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Mayor Libby Schaaf is delivering a "certificate of recognition" to the members of the Gee How Oak Tin Association.

Mayor Libby Schaaf tours through Chinatown

on February 19, 2018

On Saturday morning, Oakland Mayor Libby Schaaf visited the Loong Kong Tien Yee Association, a Chinese family association based in Chinatown. “Happy new year, good to see you all!” the mayor said to the members of the association. “Welcome, welcome!” the members responded, shaking hands with her one by one. It was her first stop that day, in her plan to visit six Chinese associations to pay respect to the community, recognize their contributions to Oakland, and celebrate the Chinese New Year, which began the day before.

Traditionally, Chinese people spend time with their family on New Year’s Day and go out to different places the next day—that’s why the mayor scheduled the visit on Saturday.

It was the first time for the mayor to visit major Chinese associations in Chinatown. “In the past, we usually go to the [Chinese community’s] banquets,” said Sun Kwong Sze, a special projects coordinator at the mayor’s office. “But this year, the mayor wants to be more proactive, so she wants to go and visit the associations in their own place. It’s a way to show her gratitude for their long-time contribution to the community.”

At the Loong Kong Tien Yee Association, Schaaf delivered a “certificate of recognition,” written in both English and Chinese, “wishing all the members good health, good luck and much happiness in the Year of the Dog, and thank you for your association’s great contribution to the Chinese community.”

“Also, this contains an invitation to the banquet that Councilmember [Abel] Guillen and I are hosting for all the community on Monday, March 5,” the mayor said, showing them the invitation along with the certificate. She ate Chinese breads with the association members and looked around their office, while hearing from the members.

After her first stop, the mayor visited the Wong Family Association, the Gee How Oak Tin Association, the Suey Sing Chamber of Labor Commerce, the Ying On Association and the Toishan Association. Carl Chan, a Chinese community leader, guided her to each place along with Spencer Y. Chew, the president of the Loong Kong Tien Yee Association. Chan and Sze provided interpretation between Cantonese and English.

On each visit, the mayor delivered the certificate and the invitation. “I’m very proud to represent Oakland all over the country and all over the world, because Oakland is such a diverse city and we honor all the cultures that are here,” she said. “So, I thank you for having this family association that honors tradition, that preserves history and stories of all of our ancestors, and makes Oakland such a better place.”

At each association, members of the community greeted her with smiling faces and took photos with her many times. Sze translated into English comments from the members of Gee How Oak Tin Association, who spoke to the mayor in Cantonese: “We are very happy that under your leadership, Oakland is really prospering” and “Thank you for leading the city toward a better place” and “In this new year, I hope for the whole city to be more prosperous and happy.”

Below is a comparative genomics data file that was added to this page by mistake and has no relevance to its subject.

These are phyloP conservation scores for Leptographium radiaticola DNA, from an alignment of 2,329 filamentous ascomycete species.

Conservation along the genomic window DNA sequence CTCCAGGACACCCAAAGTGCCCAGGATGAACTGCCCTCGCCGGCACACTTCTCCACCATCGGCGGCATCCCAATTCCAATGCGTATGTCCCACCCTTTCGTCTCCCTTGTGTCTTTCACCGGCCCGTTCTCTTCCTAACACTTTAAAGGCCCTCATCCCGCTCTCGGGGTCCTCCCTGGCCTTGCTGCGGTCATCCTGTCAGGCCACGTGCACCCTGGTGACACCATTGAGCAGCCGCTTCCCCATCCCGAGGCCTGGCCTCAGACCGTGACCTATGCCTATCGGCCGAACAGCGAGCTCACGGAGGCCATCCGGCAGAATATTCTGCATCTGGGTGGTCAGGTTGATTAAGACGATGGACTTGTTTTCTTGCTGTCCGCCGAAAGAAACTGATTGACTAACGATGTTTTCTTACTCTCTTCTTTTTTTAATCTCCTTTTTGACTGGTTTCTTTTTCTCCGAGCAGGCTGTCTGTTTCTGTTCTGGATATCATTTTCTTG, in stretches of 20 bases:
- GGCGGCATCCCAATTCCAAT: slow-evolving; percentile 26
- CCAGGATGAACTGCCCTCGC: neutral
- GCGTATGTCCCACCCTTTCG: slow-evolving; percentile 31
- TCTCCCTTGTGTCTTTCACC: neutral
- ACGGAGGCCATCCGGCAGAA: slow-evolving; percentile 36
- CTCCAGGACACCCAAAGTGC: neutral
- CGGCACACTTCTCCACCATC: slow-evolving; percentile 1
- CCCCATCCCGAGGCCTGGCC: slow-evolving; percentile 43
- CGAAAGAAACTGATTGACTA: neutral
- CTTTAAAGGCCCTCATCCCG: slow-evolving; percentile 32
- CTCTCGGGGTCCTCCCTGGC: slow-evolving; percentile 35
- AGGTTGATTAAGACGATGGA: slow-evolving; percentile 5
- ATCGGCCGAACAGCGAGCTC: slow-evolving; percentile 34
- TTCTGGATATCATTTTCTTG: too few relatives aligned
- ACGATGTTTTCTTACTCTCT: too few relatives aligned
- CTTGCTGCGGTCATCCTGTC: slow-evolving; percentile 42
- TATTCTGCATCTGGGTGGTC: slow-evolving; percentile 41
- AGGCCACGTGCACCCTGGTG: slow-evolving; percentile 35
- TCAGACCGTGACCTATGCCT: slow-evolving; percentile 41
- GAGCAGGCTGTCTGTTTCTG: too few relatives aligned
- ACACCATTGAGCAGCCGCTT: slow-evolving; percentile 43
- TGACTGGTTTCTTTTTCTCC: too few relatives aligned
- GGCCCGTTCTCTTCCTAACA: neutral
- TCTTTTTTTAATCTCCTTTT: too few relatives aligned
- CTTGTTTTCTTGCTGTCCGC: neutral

Chew said that the members of his association support Schaaf because she is taking steps to resolve safety issues, which are one of the biggest concerns in the Chinese community. “A lot of our members are elderly,” said Chew. “They come down here and get robbed. That is the major concern for our members.” But Chew said the mayor had worked with the police department to increase patrols in Chinatown.  “She kind of reorganized the police department and hired some new police officers to address the problem,” Chew said. “Not only here, but the Oakland as a whole. So, we like her.”

“Because of safety, people won’t come [to Chinatown],” said Alex Lau, the vice president of Oakland Loong Kong Tien Yee Association. “If they don’t come, the business is not going to be in a good shape.” Lau said that “if the safety issue is resolved, the more people coming in, the more people will buy stuff, then it will be the best thing for the Chinese community.”

Lau said that the safety situation in Chinatown has improved over the last couple of years. “Since they [the city] sent a little bit more police to patrol and the safety is getting better, but it’s not to the level of what we wish,” he said. Lau said he was hopeful that it would continue “getting better and better.”

Abigail Fong, a member of Oakland Loong Kong Tien Yee Association, said that the people in the community have seen more homeless people living in the Chinatown area in the last couple of years. “The Chinese community is sort of like afraid of them,” she said. “We would like to see if that could be addressed.”

Speaking at the Gee How Oak Tin Association, Schaaf said that she is hopeful about Oakland’s future. “All my life, I dreamed of a prosperous and safe Oakland,” she said, “and it has been because of your support and your belief that Oakland is finally seeing some long-awaited change.”

The mayor said that she feels “very confident that this year will be the most prosperous, happy, healthy years that they ever had in Oakland.”

“I appreciate that you feel like Oakland is going in right direction—that this will be a year for prosperity, hope and joy for everyone,” she said.

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Photo by Basil D Soufi
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